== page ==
The case, California v. Texas, is the result of a change to the health law made by Congress in 2017. As part of a major tax bill, Congress reduced to zero the penalty for not having health insurance. But it was that penalty – a tax – that the high court ruled made the law constitutional in a 2012 decision, argues a group of Republican state attorneys general. Without the tax, they say in their suit, the rest of the law must fall, too.
After originally contending that the entire law should not be struck down when the suit was filed in 2018, the Trump administration changed course in 2019 and joined the GOP officials who brought the case.
Here are some key questions and answers about the case.
What are the possibilities for how the court could rule?
There is a long list of ways this could play out.
The justices could declare the entire law unconstitutional – which is what a federal district judge in Texas ruled in December 2018. But legal experts say that’s not the most likely outcome of this case.
First, the court may avoid deciding the case on its merits entirely by ruling that the plaintiffs do not have “standing” to sue. The central issue in the case is whether the requirement in the law to have insurance – which remains even though Congress eliminated the penalty or tax – is constitutional. But states are not subject to the so-called individual mandate, so some analysts suggest the Republican officials have no standing. In addition, questions have been raised about the individual plaintiffs in the case, two consultants from Texas who argue that they felt compelled to buy insurance even without a possible penalty.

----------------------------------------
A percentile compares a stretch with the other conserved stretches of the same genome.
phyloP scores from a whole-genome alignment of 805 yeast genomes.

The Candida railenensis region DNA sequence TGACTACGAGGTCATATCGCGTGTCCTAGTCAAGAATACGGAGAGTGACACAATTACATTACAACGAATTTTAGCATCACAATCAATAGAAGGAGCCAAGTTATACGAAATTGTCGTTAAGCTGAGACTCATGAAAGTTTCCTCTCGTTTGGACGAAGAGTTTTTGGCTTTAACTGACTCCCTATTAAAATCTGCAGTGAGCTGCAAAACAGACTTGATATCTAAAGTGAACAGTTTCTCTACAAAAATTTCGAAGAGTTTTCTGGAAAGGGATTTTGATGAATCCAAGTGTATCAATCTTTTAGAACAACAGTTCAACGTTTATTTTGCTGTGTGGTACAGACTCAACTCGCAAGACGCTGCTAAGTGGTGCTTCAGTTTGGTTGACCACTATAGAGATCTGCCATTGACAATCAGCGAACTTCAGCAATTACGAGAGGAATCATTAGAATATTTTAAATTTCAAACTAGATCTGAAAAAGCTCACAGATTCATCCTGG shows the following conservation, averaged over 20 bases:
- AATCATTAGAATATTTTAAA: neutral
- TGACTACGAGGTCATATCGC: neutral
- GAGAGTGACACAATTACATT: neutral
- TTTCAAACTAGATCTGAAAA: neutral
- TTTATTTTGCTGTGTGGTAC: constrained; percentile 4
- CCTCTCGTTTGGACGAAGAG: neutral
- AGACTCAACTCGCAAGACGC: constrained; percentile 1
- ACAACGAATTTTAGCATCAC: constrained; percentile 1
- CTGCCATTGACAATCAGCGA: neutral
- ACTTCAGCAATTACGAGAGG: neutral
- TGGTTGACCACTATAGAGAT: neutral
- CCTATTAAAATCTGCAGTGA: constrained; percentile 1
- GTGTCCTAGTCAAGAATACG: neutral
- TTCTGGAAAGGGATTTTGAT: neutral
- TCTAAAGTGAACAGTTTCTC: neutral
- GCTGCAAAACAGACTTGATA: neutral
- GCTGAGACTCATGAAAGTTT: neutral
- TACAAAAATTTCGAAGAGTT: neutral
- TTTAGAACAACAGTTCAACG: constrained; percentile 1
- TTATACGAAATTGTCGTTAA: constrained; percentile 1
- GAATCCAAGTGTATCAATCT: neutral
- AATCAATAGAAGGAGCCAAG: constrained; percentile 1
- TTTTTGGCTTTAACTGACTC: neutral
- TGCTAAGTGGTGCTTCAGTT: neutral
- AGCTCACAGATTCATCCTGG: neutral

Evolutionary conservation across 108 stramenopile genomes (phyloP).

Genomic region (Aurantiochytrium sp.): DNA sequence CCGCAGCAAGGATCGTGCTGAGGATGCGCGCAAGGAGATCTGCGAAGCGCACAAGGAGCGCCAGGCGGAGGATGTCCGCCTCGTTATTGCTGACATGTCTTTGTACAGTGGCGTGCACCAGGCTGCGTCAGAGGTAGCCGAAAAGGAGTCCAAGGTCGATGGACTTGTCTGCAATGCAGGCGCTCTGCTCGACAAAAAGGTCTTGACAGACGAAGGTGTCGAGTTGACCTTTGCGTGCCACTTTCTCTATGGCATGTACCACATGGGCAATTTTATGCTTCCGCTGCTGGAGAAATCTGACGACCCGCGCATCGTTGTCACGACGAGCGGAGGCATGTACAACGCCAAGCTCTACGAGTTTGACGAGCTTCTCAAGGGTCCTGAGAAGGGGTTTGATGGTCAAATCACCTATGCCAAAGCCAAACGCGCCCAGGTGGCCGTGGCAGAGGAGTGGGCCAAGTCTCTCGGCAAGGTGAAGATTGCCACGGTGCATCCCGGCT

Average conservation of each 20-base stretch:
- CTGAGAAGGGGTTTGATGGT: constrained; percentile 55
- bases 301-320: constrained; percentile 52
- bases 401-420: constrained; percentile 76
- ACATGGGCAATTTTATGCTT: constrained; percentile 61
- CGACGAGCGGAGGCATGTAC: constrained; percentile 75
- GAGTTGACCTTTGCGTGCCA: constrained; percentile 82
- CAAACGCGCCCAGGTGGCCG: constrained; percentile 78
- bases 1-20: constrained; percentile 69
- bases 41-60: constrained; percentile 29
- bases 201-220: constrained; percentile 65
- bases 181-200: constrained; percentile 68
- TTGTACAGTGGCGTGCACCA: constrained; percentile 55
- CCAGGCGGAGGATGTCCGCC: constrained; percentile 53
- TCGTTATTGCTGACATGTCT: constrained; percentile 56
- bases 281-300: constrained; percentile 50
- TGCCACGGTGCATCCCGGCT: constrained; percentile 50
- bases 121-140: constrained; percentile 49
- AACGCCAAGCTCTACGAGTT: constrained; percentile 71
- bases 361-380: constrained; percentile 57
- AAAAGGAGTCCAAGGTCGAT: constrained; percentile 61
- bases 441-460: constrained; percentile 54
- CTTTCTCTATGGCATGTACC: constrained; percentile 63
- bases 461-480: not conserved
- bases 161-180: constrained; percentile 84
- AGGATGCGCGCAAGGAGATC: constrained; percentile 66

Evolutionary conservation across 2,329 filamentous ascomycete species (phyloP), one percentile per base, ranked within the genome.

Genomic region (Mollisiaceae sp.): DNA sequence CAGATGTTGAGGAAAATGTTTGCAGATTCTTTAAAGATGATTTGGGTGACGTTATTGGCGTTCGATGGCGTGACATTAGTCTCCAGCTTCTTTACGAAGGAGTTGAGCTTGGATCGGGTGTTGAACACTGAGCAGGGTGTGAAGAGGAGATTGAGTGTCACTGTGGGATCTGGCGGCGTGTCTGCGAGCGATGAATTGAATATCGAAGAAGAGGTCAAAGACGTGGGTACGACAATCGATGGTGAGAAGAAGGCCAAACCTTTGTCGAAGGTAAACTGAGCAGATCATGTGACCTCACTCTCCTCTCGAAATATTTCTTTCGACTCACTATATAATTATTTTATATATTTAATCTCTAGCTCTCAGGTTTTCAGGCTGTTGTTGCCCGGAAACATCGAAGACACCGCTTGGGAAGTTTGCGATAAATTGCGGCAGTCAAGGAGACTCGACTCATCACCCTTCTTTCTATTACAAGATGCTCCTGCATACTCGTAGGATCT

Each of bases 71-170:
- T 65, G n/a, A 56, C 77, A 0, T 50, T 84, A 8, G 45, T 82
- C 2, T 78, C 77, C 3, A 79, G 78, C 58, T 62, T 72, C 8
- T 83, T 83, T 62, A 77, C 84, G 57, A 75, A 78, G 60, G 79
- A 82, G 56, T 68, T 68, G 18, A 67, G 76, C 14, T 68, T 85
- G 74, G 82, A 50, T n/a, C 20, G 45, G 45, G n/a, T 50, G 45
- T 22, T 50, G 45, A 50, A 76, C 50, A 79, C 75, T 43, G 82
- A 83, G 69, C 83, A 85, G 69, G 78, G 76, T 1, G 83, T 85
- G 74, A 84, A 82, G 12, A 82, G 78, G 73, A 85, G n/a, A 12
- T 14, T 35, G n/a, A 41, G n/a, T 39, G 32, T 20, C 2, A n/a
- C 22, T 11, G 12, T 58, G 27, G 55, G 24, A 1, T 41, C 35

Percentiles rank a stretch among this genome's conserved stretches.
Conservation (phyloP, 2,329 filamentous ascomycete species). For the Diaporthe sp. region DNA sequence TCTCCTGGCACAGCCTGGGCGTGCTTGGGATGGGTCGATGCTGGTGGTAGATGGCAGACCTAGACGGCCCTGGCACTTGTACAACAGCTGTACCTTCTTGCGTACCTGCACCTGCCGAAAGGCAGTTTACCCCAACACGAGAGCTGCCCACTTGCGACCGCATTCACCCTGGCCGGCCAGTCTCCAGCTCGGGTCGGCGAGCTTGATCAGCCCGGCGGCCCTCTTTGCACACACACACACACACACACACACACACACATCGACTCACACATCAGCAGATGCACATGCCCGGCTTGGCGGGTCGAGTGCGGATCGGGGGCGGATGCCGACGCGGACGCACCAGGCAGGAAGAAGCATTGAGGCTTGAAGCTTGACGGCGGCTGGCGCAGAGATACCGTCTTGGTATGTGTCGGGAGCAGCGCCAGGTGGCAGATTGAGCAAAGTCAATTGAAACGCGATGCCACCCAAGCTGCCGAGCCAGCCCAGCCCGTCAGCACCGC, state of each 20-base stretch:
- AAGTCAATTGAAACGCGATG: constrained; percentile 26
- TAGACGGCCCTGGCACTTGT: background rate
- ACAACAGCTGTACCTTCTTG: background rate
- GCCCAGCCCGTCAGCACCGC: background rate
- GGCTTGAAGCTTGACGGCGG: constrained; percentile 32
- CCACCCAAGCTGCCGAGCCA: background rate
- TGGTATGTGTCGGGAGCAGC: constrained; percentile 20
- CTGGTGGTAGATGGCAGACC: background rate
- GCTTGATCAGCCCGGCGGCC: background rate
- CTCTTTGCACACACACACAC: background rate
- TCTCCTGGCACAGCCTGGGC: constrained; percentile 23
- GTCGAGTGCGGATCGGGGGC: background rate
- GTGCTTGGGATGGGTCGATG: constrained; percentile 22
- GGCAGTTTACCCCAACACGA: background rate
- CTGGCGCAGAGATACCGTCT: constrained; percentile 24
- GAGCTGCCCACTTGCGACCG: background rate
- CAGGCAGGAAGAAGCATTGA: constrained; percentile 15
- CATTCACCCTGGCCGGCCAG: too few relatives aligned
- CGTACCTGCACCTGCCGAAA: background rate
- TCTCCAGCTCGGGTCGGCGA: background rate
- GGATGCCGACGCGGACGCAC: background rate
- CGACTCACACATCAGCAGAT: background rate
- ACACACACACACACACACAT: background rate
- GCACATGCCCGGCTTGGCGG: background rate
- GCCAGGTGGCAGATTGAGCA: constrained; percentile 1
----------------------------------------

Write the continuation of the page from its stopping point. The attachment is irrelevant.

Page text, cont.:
The court could also rule that, by eliminating the penalty but not the rest of the mandate (which Congress could not do in that 2017 tax bill for procedural reasons), lawmakers “didn’t mean to coerce anyone to do anything, and so there’s no constitutional problem,” University of Michigan law professor Nicholas Bagley said in a recent webinar for the NIHCM Foundation, the Commonwealth Fund, and the University of Southern California’s Center for Health Journalism.
Or, said Bagley, the court could rule that, without the tax, the requirement to have health insurance is unconstitutional, but the rest of the law is not. In that case, the justices might strike the mandate only, which would have basically no impact.
It gets more complicated if the court decides that, as the plaintiffs argue, the individual mandate language without the penalty is unconstitutional and so closely tied to other parts of the law that some of them must fall as well.
Even there the court has choices. One option would be, as the Trump administration originally argued, to strike down the mandate and just the pieces of the law most closely related to it – which happen to include the insurance protections for people with preexisting conditions, an extremely popular provision of the law. The two parts are connected because the original purpose of the mandate was to make sure enough healthy people sign up for insurance to offset the added costs to insurers of sicker people.
Another option, of course, would be for the court to follow the lead of the Texas judge and strike down the entire law.
While that’s not the most likely outcome, said Bagley, if it happens it could be “a hot mess” for the nation’s entire health care system. As just one example, he said, “every hospital is getting paid pursuant to changes made by the ACA. How do you even go about making payments if the thing that you are looking to guide what those payments ought to be is itself invalid?”